Oceanside, CA (September 2014)—Faith Hammes, 33, was leaving the Oceanside Mottino YMCA after a class when a situation began to unfold in the parking lot. A two year-old boy was sitting buckled in his car seat when his mother accidentally locked her car, leaving him, the car keys and her mobile phone inside.
Hammes recounted that the mother borrowed a mobile phone from a passerby to call 911 while they ran to the YMCA to ask for help. When the passerby returned, the mother was already off the phone and seemed very upset. She was told that an emergency crew would not be responding. At this point, the Oceanside Police Department was contacted, and two volunteer police officers were dispatched. Upon arriving at the scene, the volunteer officers approached the car and advised the distressed mother to call her insurance company.
LOCAL HERO. Faith Hammes, 38, with 8 year-old son Zion and 2 year-old daughter Sage.
Equally distressed as the mother, Hammes realized that even if the insurance company responded to the mother’s call, there was no guarantee someone would arrive in time to save the toddler. With the child already trapped in the car for 10 minutes in 90-degree heat, Hammes knew that every minute spent waiting was critical to his safe rescue.
“There were a lot of people standing around the car and trying to help,” Hammes recalled. “There were some parents, including the mom whose child was trapped in the car, who took turns trying to break the driver’s side window with a tire iron—with no luck.”
After watching the scene unfold from across the parking lot and realizing the mother would not be receiving help from law enforcement anytime soon, Hammes stepped into action.
She quickly retrieved a small car escape tool called resqme from her car’s glove box that she remembers buying for emergency situations such as this.
“I grabbed my two year-old daughter, Sage, and ran as fast as I could. All I could think about was the blistering heat inside the car, the time that must have elapsed (10 minutes or more) and the traumatic pounding of the tire iron on the window for the child,” Hammes said. “When I got back to the scene, I yelled ‘I have a tool, let me try!’ It took seconds for me to break and smash the back window opposite the toddler—I couldn’t believe how easy and effective a small tool like resqme could be!”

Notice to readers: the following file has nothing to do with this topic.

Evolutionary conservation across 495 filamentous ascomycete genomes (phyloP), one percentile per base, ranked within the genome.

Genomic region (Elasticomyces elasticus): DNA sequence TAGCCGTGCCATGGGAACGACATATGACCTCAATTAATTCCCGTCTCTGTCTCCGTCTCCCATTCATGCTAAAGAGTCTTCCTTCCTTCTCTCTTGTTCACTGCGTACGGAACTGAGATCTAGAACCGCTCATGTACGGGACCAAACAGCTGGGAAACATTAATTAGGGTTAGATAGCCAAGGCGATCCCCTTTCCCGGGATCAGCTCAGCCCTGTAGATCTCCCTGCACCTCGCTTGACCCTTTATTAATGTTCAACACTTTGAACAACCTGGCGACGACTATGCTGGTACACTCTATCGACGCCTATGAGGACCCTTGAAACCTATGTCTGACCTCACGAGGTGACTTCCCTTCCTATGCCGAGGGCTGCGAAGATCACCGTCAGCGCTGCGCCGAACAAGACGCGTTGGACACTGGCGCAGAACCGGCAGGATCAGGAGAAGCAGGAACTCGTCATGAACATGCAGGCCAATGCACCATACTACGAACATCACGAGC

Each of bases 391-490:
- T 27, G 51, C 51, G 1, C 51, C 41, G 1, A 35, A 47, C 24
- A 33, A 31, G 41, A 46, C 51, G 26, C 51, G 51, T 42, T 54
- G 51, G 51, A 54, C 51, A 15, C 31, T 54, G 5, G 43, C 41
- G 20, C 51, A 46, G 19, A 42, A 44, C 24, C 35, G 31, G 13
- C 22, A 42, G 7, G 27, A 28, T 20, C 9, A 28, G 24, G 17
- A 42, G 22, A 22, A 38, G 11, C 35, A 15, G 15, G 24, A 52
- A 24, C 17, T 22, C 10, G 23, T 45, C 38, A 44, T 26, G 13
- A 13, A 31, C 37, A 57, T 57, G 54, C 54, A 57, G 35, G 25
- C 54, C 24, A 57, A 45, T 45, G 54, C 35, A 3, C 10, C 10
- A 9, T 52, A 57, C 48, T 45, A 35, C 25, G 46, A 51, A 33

Once the driver’s-side front window was smashed, the door was unlocked and the boy was safely taken out of the car by his mother. Cheers and claps broke out around Hammes. “Both the mom and I burst into tears at that moment. I asked if everyone was okay and then focused on my daughter, knowing how scary this all must have been for her.”
The incident is one of several cases of children being left inside vehicles throughout the country. According to nonprofit KidsAndCars.org, 26 child deaths have been reported due to heatstroke while trapped in hot cars this year. In neighboring City of Vista, Hammes’ cousin, Brendan, who works as an engineer in the city’s Fire Department, confirmed that their department responds two to four times per month to calls about a child being trapped in a hot car.
While the month of September has officially been deemed “Child Passenger Safety Month” to raise public awareness about the proper way to safely secure children in car seats, there is no month devoted to educating parents and children on how to escape from a locked car on a hot day.
“Something needs to be done about this happening in our area,” Hammes said. “I am not going to rest until I am assured that 911 protocol will be different next time there is a family in need.”